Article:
The decision about which candidate to hire can be a difficult one, especially as you get deeper into the hiring process. Sure, at first it’s easy to weed out the people who wouldn’t be the right match, based on their online application. Even in the first round of interviews, it’s not too hard to separate the weaker candidates from the strong ones. Some candidates clearly have more potential than others.
But what about after those first impressions? When you’ve found multiple candidates you really like? Especially if it comes down to two candidates. The first candidate is a bright recent grad. They have the perfect culture fit and are clearly excited about the role, but they lack some experience. The second checks all more off your qualifications Wishlist, but they don’t gel as easily with your workplace dynamic. Between these two candidates, many hiring managers would be inclined to choose the latter: the candidate with more experience will get into the swing of things more quickly than the first… right?
Not so fast! Consider the potential of the first candidate. High achievers can bring a lot to the table – even though they may have limited experience. They are ready to prove themselves, branching out in their career and want to learn new things. While the second candidate may have more experience, there are a couple of things to keep in mind when deciding who to send an offer letter to.
Experience isn’t everything. If others at your company felt more excited to work with one candidate over another, that’s definitely something to take into account. We spend a lot of time at the office – the average American spends 1/3 of their time at work. Coworkers who have solid camaraderie are happier, more productive, and more likely to stay around long term. Low turnover rates are a strong signal for healthy company culture and a thriving business. The flip side of this culture-fit coin is someone who doesn’t mesh with your other employees. As the saying goes, one bad apple spoils the bunch. When new employees don’t connect well their coworkers, they are far more likely to leave. That means you’ll be putting up the Help Wanted sign way sooner than you want to. Even worse, hiring a toxic employee can result in some of your best employees leaving.
Cultural fit matters. So if a less experienced candidate just clicks with other employees, that should factor into your hiring decision. The have the potential to make a positive impact on your workforce and maintain morale.
We’re not saying it’s the most important factor when deciding who to hire. But if one candidate is clearly excited about the prospect of working for you – and a more qualified candidate seems less enthused – don’t count the newbie out. For an entry-level position, choosing the eager beaver is a low-risk situation that offers high rewards. Though inexperienced, these candidates are grateful for the chance to prove themselves in a professional setting and develop their skills. Want to know how to find out if your candidates are motivated and excited for a change? Look for other markers of ambition in their resume: were they an honors student? High GPA? Involved in community projects and volunteering? Ask interview questions that point towards internal drive and find out what they’re passionate about.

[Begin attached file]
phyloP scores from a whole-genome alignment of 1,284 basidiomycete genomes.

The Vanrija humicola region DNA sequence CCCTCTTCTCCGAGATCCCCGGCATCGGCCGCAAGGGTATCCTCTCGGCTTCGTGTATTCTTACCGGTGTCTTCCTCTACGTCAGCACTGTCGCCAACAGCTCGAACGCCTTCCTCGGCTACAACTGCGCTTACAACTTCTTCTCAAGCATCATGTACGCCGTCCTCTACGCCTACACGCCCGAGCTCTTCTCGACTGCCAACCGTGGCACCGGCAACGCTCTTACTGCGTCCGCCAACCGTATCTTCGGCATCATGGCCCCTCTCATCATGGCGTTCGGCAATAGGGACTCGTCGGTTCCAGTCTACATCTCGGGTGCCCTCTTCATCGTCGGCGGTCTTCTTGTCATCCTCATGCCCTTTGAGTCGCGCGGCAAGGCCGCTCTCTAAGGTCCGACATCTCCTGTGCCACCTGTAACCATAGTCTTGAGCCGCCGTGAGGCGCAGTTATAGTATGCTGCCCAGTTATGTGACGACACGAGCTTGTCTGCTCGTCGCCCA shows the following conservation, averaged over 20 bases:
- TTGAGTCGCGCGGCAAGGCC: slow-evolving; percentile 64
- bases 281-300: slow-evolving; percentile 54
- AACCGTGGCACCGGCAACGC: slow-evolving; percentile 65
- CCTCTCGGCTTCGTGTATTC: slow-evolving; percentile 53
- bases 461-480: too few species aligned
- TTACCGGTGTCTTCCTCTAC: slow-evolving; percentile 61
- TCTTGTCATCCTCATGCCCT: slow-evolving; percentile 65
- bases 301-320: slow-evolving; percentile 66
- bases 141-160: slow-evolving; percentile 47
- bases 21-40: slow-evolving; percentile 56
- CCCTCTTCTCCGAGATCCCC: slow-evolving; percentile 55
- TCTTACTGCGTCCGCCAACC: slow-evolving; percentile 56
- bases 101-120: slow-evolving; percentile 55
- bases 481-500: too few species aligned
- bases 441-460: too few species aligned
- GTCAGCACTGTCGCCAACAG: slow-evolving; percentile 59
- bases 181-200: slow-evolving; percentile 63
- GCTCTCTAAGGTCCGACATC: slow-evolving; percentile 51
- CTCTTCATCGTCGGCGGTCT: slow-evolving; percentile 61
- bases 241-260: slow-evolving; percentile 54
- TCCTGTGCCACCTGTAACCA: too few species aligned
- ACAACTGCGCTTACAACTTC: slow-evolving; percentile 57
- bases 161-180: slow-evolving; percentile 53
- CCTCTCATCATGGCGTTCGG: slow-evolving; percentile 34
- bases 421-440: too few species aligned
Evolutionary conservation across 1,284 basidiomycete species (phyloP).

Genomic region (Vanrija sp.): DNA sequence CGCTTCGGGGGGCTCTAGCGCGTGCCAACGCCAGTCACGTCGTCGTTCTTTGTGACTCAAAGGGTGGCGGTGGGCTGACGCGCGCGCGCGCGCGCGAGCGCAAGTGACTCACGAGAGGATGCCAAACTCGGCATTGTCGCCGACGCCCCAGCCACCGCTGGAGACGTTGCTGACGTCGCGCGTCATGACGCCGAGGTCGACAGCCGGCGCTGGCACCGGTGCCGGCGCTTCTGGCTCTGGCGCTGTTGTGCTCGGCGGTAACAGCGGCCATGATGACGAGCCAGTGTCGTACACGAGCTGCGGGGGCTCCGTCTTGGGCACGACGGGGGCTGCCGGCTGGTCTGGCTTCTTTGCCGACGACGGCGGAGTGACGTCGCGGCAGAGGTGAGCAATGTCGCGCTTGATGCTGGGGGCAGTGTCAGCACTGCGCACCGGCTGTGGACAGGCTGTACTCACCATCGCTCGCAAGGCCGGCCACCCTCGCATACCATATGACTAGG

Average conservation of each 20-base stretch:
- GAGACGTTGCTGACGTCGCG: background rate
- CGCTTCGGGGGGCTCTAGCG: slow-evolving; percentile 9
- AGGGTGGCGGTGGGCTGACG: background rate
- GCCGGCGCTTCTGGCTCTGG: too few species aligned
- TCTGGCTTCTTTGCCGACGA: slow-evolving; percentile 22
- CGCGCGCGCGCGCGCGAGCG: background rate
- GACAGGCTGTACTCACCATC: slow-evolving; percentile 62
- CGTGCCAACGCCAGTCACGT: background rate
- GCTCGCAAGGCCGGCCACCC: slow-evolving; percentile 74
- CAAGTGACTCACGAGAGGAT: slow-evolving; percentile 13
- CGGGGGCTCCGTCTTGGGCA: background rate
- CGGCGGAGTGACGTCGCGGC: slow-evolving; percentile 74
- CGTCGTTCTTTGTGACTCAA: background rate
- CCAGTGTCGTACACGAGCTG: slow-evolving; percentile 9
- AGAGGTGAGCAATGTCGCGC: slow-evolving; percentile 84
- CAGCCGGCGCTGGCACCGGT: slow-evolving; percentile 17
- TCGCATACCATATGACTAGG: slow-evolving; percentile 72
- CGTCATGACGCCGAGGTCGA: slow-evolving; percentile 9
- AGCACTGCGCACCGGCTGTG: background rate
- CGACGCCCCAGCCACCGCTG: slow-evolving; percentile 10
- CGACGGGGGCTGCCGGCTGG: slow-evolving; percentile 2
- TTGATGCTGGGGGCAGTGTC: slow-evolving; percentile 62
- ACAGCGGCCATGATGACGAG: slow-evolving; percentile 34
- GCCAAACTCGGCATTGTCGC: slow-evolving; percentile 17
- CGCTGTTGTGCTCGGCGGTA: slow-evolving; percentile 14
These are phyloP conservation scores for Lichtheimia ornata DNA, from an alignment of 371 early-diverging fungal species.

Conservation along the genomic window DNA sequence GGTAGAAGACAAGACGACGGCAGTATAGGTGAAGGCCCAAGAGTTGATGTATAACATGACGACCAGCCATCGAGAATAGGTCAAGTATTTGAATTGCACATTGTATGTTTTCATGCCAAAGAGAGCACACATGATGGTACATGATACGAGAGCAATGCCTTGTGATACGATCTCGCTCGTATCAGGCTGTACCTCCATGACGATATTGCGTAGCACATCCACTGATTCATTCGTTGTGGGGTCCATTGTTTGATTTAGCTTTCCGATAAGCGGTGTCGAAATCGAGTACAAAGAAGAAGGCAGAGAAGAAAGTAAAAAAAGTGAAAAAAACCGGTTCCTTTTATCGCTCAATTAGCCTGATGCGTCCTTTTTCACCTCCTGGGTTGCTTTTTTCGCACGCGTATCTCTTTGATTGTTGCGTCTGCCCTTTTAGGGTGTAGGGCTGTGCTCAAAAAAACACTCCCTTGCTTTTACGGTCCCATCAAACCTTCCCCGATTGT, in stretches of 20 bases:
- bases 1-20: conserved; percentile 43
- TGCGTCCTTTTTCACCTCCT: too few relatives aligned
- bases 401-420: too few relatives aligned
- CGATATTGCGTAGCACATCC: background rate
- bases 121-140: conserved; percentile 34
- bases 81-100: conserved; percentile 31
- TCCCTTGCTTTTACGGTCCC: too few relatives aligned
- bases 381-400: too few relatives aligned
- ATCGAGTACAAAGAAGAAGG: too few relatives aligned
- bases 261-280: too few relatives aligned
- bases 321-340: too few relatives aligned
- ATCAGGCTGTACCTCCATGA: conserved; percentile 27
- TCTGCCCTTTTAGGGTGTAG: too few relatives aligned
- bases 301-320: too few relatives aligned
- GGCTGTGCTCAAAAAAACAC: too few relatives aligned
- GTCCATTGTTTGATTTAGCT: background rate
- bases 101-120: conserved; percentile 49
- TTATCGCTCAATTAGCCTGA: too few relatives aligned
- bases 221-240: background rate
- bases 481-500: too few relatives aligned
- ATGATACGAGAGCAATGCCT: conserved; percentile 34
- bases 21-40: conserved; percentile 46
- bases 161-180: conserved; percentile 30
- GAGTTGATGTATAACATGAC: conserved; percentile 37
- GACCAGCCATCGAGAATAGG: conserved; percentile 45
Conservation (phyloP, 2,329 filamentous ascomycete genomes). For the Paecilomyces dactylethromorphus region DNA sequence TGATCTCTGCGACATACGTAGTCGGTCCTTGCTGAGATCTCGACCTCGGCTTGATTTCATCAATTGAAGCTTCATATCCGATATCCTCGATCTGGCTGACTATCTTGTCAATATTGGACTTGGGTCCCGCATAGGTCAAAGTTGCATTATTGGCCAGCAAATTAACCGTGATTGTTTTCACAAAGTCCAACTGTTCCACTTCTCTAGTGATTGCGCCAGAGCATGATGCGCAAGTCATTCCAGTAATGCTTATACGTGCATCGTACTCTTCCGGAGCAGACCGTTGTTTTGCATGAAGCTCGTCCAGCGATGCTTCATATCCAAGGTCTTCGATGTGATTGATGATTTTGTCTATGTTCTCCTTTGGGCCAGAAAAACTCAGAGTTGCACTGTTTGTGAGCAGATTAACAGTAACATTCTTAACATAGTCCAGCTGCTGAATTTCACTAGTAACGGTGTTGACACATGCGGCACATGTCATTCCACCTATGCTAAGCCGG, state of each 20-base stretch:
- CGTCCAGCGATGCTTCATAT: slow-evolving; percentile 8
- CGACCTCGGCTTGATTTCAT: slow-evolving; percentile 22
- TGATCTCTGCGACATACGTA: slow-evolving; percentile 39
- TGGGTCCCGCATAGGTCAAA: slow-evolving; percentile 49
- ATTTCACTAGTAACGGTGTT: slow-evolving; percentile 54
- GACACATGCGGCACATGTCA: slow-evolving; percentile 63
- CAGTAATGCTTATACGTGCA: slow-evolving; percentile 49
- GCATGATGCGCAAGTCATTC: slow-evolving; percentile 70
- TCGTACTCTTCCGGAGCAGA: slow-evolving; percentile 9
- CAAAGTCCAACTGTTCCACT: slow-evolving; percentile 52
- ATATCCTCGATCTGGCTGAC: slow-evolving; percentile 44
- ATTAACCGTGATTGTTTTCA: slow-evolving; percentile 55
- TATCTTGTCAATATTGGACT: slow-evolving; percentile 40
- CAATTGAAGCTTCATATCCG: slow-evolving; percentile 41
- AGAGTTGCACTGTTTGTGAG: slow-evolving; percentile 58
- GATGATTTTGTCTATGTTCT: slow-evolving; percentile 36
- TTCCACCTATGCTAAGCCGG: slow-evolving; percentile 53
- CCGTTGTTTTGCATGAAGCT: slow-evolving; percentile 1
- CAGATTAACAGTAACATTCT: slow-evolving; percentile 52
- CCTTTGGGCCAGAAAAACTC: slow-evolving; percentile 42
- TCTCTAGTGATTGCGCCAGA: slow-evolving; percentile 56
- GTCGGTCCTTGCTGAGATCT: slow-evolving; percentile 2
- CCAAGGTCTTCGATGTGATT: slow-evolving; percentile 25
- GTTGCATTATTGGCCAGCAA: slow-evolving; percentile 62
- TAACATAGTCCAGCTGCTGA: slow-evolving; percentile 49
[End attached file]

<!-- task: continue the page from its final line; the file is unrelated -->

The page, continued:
In theory, hiring a candidate who already has experience doing the work will require less training time. That means you can get them up to speed and actively contributing faster than an inexperienced employee. For highly technical positions, we agree that meeting the majority of the qualifications is one of the most important things to consider when hiring.
But if you’re hiring for an entry or even mid-level role, go for gusto. Eager-to-please workers are more likely to absorb training and learn quickly. How will you know if your candidates are trainable? Use pre-employment assessments like JobFlare to get a snapshot of a candidate’s cognitive abilities. We boil down cognitive aptitude to a single number, so you can make direct comparisons between candidates. You’ll get an accurate reading of their workplace potential. The stronger a candidate’s cognitive aptitude, the faster they are to pick up and apply new information.
The Bottom Line
Candidates who lack experience can compensate for it with their smarts. They will pick up information quickly and learn how do to do things exactly for your business (while more experienced employees may retain relics of how they did things in their last job). Encouraging the professional development of your employees is a great practice anyways. While there are upfront costs to training, they pay off in the long run. Companies that invest in their workforce will have more options to promote from within and employees who stay around longer. After all, if you’re not letting them grow their careers, they’ll go somewhere else that will.
Hiring someone is a costly decision. But don’t be afraid to take a chance on a greener candidate – especially when they are smart, excited, and would fit in well at your company. If the only thing another candidate has over them is the amount of experience, take the plunge. By understanding the potential of potential, you’ll be able to find those oh-so-coveted diamonds in the rough.